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Dublin: 13 °C Tuesday 2 September, 2014

Column: Shouting ‘nice arse’ isn’t innocent, and we shouldn’t ignore it

Seemingly innocuous comments to women are part of a spectrum of harassment – and it’s time we did something about it, writes Jenny Dunne.

Jenny Dunne

Yesterday we looked at the response to the Hollaback! Dublin campaign against street harassment. Here co-director Jenny Dunne outlines the behaviour that the project aims to combat.

MY WALK HOME from the Luas station takes an extra ten minutes or so because of a particular road that I can never walk down alone again, after a group of young men followed me down it, threatening to rape me. This is street harassment.

Street harassment can be anything from verbal assault to groping or stalking. There are no statistics available for Ireland yet, but studies from other Western countries have found that 80-90 per cent of women have experienced street harassment. As nearly every woman I know has a story about being street harassed, there is no reason to believe that Ireland is an exception to the rule. Hollaback! Dublin has been established because we believe that street harassment can no longer be an accepted aspect of being a woman in this world.

The most common form of street harassment is seemingly innocuous. Hearing comments like ‘nice arse’ or being leered at while waiting for a bus. These things happen all the time. For the most part, anyone who is bothered by such statements is told to brush it off, that it’s nothing. I can’t agree with that. You shouldn’t have to wait until you’re groped or threatened with rape before you complain. If you feel harassed, you are being harassed. In the same way that living in a society where shouting homophobic slurs at someone is acceptable makes gay-bashing acceptable; allowing unwelcome lewd comments makes greater sexual violence like groping and rape more acceptable.

Street harassment is difficult to report. In the case of my story above, I never reported it to the Gardai because I had very little idea what my harassers looked like. After the first time they shouted, I kept my head down and walked as fast as I could. Street harassment is often brief, with the perpetrator disappearing into the crowd leaving you feeling powerless. That’s what street harassment is all about of course – power.

Power

No-one really thinks that shouting “Nice tits, love” at a woman walking past them on the street will charm her so much that she will turn around and fling herself at them. Street harassers are asserting their power over their target. They can call you names, grope you, threaten you and there is little you can do about it.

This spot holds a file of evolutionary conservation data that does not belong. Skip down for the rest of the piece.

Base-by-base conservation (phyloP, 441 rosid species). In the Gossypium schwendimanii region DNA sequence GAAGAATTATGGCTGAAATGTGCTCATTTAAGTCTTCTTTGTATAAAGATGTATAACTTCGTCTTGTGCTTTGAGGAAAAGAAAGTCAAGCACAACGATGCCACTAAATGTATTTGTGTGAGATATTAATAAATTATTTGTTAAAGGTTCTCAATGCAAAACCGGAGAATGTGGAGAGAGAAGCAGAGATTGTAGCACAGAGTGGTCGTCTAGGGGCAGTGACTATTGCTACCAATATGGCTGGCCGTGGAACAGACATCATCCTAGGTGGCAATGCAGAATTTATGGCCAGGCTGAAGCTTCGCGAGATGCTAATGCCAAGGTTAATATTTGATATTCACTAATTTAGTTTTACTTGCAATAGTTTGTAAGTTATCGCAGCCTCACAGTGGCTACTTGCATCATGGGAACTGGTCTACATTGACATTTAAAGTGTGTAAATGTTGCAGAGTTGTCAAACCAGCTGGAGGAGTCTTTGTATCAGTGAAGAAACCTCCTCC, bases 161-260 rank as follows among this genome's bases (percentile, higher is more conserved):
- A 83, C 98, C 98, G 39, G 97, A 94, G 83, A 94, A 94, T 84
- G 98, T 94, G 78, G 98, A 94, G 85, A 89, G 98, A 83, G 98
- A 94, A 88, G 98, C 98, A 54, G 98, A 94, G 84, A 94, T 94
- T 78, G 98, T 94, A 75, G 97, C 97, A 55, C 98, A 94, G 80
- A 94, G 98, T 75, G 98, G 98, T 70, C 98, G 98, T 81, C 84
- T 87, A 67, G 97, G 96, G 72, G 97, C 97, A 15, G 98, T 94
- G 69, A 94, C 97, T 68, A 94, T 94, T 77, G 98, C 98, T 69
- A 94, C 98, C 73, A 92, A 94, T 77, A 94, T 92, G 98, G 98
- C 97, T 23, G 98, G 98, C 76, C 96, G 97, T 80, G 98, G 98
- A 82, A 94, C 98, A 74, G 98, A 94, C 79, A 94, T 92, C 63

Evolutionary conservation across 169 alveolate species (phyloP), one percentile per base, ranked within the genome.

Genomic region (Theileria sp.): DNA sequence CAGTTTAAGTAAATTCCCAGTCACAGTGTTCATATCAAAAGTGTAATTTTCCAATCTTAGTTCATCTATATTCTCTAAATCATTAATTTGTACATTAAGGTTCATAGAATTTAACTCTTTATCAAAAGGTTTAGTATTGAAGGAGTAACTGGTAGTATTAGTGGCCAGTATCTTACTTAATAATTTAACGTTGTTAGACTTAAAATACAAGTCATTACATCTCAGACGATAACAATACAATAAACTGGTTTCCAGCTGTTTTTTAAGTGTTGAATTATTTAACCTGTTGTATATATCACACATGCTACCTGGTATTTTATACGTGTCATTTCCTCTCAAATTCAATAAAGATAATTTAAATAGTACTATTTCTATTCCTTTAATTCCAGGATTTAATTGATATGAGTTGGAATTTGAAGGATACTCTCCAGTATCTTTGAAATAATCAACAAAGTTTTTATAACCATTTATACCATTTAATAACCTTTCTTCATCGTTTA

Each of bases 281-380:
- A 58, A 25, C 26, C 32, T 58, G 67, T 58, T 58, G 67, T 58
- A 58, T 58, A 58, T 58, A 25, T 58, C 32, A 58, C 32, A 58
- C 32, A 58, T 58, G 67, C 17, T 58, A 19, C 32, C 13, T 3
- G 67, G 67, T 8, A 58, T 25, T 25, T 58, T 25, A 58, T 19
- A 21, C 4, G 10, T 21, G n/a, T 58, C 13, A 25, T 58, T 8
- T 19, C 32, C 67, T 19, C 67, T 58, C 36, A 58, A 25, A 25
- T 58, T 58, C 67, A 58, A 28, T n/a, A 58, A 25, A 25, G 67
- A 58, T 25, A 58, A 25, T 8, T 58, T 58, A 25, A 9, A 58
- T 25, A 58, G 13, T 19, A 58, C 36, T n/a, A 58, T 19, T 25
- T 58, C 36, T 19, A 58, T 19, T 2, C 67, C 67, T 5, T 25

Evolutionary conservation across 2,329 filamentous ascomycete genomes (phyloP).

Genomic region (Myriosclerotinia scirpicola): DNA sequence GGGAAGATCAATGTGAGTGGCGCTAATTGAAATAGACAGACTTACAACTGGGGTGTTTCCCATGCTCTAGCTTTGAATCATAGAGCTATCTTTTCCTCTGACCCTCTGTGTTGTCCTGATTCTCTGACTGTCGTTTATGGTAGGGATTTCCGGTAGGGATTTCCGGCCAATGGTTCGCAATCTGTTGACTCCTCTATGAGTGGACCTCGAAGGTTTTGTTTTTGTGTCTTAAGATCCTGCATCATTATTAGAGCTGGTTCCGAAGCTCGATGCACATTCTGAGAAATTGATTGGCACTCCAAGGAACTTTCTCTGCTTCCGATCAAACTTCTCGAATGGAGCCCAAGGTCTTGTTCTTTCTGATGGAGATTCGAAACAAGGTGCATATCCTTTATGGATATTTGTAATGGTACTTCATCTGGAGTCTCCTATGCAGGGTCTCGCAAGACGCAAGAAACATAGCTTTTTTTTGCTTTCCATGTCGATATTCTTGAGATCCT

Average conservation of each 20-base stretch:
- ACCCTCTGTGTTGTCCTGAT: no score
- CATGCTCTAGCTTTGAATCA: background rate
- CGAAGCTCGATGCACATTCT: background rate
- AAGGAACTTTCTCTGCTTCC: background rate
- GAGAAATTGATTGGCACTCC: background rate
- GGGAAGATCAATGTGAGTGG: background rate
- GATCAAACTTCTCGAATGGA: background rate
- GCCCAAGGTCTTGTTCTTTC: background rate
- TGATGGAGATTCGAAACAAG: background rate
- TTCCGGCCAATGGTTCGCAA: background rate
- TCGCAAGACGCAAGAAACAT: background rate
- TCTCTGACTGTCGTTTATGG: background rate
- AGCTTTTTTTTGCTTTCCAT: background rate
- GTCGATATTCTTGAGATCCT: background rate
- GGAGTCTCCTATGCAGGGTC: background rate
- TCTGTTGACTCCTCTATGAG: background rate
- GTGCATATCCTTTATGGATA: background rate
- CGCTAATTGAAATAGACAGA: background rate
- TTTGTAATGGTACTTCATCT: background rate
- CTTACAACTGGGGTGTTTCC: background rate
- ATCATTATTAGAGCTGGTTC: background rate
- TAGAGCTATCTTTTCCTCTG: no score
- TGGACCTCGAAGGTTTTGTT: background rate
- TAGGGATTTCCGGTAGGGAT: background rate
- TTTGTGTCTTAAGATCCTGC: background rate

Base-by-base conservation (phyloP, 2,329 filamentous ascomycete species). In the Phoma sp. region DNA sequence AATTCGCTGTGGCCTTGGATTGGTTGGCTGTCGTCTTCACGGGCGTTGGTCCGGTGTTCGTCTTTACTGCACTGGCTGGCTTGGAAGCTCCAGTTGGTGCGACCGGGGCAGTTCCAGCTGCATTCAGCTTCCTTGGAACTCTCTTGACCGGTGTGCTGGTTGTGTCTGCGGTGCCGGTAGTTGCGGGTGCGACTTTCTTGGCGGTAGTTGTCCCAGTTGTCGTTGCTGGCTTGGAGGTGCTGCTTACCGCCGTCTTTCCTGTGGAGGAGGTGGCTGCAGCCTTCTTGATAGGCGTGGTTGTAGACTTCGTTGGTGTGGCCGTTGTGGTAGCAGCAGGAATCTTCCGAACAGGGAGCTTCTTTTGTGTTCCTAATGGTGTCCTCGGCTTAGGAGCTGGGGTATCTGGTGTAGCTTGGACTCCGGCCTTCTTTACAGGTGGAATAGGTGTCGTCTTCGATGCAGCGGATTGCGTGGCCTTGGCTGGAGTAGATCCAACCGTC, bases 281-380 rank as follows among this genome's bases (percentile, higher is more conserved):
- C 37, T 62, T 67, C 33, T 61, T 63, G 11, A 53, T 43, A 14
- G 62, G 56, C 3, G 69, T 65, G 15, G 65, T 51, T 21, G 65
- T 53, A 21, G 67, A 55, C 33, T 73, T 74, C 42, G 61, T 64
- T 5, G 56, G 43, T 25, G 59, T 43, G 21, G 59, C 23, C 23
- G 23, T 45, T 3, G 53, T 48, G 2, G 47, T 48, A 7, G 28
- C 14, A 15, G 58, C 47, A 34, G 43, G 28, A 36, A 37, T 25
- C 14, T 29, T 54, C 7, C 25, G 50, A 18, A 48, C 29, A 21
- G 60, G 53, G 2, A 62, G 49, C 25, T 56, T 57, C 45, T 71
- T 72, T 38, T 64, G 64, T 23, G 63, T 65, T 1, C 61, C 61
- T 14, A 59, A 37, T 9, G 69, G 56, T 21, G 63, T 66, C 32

The Hollaback! movement is a way of reclaiming some of that power. The organisation was founded in New York in 2005 and is now operating in 62 cities and 25 countries, including in Dublin as of this week. People who have experienced street harassment can use the site to share their experiences or show their support for others who have been street harassed. Sharing your story is cathartic. It is a way of acknowledging that you are not ok with being street harassed. It is a way of documenting for the naysayers that street harassment is a problem that exists in Dublin.

Some people think that street harassment is a compliment. It’s not. Street harassment is something that is scary or threatening. The point at which something becomes scary or threatening is different for everyone. 42% of women in Ireland experience sexual assault or rape in their lifetimes. Being targeted in a sexual way, from catcalling to being followed or flashed can be extremely upsetting to women who have been sexually violated before. There is no way of knowing what a woman who is being street harassed has been through previously, and there is no way of knowing how she might feel about it.

This type of harassment is happening every day to women and LGBTQ people in Dublin. It is time to stop accepting it. Many of the stories that we have received at Hollaback! Dublin have been from teenagers. They are just starting to experience the world as women instead of girls, and already they are disappointed, intimidated and threatened by some of the men that they encounter. It doesn’t have to be that way. It’s time for Ireland to join this worldwide movement to work towards creating a culture where street harassment isn’t accepted.

Jenny Dunne is the co-director of Hollaback! Dublin, a social site designed to combat street harassment. For more information visit their website, Facebook page or follow them on Twitter @HollabackDublin.

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